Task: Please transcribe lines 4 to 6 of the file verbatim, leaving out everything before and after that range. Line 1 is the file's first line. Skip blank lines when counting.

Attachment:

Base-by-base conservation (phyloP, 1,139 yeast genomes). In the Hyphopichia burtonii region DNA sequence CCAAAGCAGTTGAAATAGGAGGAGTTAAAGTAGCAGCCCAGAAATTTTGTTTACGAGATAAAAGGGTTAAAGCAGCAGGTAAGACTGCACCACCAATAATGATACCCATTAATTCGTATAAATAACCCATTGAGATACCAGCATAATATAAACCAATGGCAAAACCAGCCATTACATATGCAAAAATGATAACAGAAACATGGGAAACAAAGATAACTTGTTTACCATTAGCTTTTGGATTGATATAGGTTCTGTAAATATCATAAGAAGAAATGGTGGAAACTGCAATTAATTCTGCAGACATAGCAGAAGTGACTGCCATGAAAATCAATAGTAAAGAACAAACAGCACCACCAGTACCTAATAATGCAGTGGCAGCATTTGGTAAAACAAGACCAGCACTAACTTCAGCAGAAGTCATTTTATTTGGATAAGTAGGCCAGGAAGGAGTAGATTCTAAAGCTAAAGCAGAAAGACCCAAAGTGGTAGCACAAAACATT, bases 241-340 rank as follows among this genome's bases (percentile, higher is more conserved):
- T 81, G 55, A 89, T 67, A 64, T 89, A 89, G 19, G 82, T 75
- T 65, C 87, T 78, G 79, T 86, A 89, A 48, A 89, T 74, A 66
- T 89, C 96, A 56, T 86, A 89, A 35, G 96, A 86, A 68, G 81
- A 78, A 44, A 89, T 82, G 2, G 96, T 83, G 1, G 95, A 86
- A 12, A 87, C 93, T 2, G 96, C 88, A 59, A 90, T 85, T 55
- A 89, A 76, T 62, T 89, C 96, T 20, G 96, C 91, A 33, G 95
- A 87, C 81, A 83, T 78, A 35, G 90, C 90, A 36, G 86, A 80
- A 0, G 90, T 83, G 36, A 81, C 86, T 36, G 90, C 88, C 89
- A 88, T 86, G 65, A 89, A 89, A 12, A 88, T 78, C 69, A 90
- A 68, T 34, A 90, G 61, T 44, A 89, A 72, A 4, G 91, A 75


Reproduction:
- T 89, C 96, A 56, T 86, A 89, A 35, G 96, A 86, A 68, G 81
- A 78, A 44, A 89, T 82, G 2, G 96, T 83, G 1, G 95, A 86
- A 12, A 87, C 93, T 2, G 96, C 88, A 59, A 90, T 85, T 55